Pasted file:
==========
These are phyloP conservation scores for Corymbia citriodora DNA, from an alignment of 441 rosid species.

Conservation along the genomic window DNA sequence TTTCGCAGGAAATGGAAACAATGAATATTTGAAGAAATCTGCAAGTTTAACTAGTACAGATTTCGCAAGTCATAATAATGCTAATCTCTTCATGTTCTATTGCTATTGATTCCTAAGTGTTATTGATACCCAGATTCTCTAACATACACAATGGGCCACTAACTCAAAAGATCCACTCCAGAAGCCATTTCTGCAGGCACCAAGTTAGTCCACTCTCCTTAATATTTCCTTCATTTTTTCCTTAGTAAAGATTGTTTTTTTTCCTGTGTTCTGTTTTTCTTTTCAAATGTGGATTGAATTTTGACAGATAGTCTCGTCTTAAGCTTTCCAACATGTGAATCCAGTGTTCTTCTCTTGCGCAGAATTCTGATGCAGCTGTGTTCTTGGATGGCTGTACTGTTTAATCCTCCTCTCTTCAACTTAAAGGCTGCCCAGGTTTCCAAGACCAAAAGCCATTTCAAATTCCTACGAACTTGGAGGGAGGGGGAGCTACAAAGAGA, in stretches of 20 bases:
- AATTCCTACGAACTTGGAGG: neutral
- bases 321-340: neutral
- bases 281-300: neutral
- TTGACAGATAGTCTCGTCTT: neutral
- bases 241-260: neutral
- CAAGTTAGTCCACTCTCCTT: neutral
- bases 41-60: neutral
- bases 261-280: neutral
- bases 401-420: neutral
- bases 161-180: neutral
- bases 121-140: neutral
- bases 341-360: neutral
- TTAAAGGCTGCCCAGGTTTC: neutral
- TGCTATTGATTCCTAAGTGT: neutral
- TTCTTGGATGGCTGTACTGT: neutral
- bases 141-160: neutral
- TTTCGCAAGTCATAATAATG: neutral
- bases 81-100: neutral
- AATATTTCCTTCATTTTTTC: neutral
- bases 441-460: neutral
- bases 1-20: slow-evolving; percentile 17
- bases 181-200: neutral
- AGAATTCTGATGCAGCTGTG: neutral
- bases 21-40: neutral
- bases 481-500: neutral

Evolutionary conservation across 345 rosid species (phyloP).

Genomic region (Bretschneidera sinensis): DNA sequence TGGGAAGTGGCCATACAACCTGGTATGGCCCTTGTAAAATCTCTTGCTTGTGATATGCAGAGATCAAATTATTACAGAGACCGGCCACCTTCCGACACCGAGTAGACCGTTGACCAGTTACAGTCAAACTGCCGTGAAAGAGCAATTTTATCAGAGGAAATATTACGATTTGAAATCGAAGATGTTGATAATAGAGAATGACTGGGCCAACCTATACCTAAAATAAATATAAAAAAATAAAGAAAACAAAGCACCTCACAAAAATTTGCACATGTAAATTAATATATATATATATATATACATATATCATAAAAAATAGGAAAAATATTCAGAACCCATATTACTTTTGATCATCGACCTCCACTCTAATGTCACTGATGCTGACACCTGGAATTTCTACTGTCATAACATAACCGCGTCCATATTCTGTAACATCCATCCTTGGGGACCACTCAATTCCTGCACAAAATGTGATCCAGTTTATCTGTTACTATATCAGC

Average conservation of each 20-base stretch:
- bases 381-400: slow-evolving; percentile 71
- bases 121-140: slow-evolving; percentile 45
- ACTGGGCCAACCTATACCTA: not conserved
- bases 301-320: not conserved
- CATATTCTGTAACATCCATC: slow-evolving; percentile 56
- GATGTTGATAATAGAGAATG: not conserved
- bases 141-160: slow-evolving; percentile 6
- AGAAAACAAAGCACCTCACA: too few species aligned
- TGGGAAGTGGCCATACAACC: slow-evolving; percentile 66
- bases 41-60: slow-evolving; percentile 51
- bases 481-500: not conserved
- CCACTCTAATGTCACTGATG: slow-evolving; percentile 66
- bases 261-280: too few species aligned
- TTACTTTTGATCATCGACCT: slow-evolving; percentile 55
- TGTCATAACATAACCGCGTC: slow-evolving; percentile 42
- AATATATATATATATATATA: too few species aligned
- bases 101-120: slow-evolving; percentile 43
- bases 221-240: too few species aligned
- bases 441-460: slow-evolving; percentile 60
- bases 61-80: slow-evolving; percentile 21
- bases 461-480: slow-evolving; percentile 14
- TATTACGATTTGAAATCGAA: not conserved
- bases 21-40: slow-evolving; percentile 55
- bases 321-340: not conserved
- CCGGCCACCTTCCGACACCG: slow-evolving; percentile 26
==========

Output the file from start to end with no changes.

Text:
These are phyloP conservation scores for Corymbia citriodora DNA, from an alignment of 441 rosid species.

Conservation along the genomic window DNA sequence TTTCGCAGGAAATGGAAACAATGAATATTTGAAGAAATCTGCAAGTTTAACTAGTACAGATTTCGCAAGTCATAATAATGCTAATCTCTTCATGTTCTATTGCTATTGATTCCTAAGTGTTATTGATACCCAGATTCTCTAACATACACAATGGGCCACTAACTCAAAAGATCCACTCCAGAAGCCATTTCTGCAGGCACCAAGTTAGTCCACTCTCCTTAATATTTCCTTCATTTTTTCCTTAGTAAAGATTGTTTTTTTTCCTGTGTTCTGTTTTTCTTTTCAAATGTGGATTGAATTTTGACAGATAGTCTCGTCTTAAGCTTTCCAACATGTGAATCCAGTGTTCTTCTCTTGCGCAGAATTCTGATGCAGCTGTGTTCTTGGATGGCTGTACTGTTTAATCCTCCTCTCTTCAACTTAAAGGCTGCCCAGGTTTCCAAGACCAAAAGCCATTTCAAATTCCTACGAACTTGGAGGGAGGGGGAGCTACAAAGAGA, in stretches of 20 bases:
- AATTCCTACGAACTTGGAGG: neutral
- bases 321-340: neutral
- bases 281-300: neutral
- TTGACAGATAGTCTCGTCTT: neutral
- bases 241-260: neutral
- CAAGTTAGTCCACTCTCCTT: neutral
- bases 41-60: neutral
- bases 261-280: neutral
- bases 401-420: neutral
- bases 161-180: neutral
- bases 121-140: neutral
- bases 341-360: neutral
- TTAAAGGCTGCCCAGGTTTC: neutral
- TGCTATTGATTCCTAAGTGT: neutral
- TTCTTGGATGGCTGTACTGT: neutral
- bases 141-160: neutral
- TTTCGCAAGTCATAATAATG: neutral
- bases 81-100: neutral
- AATATTTCCTTCATTTTTTC: neutral
- bases 441-460: neutral
- bases 1-20: slow-evolving; percentile 17
- bases 181-200: neutral
- AGAATTCTGATGCAGCTGTG: neutral
- bases 21-40: neutral
- bases 481-500: neutral

Evolutionary conservation across 345 rosid species (phyloP).

Genomic region (Bretschneidera sinensis): DNA sequence TGGGAAGTGGCCATACAACCTGGTATGGCCCTTGTAAAATCTCTTGCTTGTGATATGCAGAGATCAAATTATTACAGAGACCGGCCACCTTCCGACACCGAGTAGACCGTTGACCAGTTACAGTCAAACTGCCGTGAAAGAGCAATTTTATCAGAGGAAATATTACGATTTGAAATCGAAGATGTTGATAATAGAGAATGACTGGGCCAACCTATACCTAAAATAAATATAAAAAAATAAAGAAAACAAAGCACCTCACAAAAATTTGCACATGTAAATTAATATATATATATATATATACATATATCATAAAAAATAGGAAAAATATTCAGAACCCATATTACTTTTGATCATCGACCTCCACTCTAATGTCACTGATGCTGACACCTGGAATTTCTACTGTCATAACATAACCGCGTCCATATTCTGTAACATCCATCCTTGGGGACCACTCAATTCCTGCACAAAATGTGATCCAGTTTATCTGTTACTATATCAGC

Average conservation of each 20-base stretch:
- bases 381-400: slow-evolving; percentile 71
- bases 121-140: slow-evolving; percentile 45
- ACTGGGCCAACCTATACCTA: not conserved
- bases 301-320: not conserved
- CATATTCTGTAACATCCATC: slow-evolving; percentile 56
- GATGTTGATAATAGAGAATG: not conserved
- bases 141-160: slow-evolving; percentile 6
- AGAAAACAAAGCACCTCACA: too few species aligned
- TGGGAAGTGGCCATACAACC: slow-evolving; percentile 66
- bases 41-60: slow-evolving; percentile 51
- bases 481-500: not conserved
- CCACTCTAATGTCACTGATG: slow-evolving; percentile 66
- bases 261-280: too few species aligned
- TTACTTTTGATCATCGACCT: slow-evolving; percentile 55
- TGTCATAACATAACCGCGTC: slow-evolving; percentile 42
- AATATATATATATATATATA: too few species aligned
- bases 101-120: slow-evolving; percentile 43
- bases 221-240: too few species aligned
- bases 441-460: slow-evolving; percentile 60
- bases 61-80: slow-evolving; percentile 21
- bases 461-480: slow-evolving; percentile 14
- TATTACGATTTGAAATCGAA: not conserved
- bases 21-40: slow-evolving; percentile 55
- bases 321-340: not conserved
- CCGGCCACCTTCCGACACCG: slow-evolving; percentile 26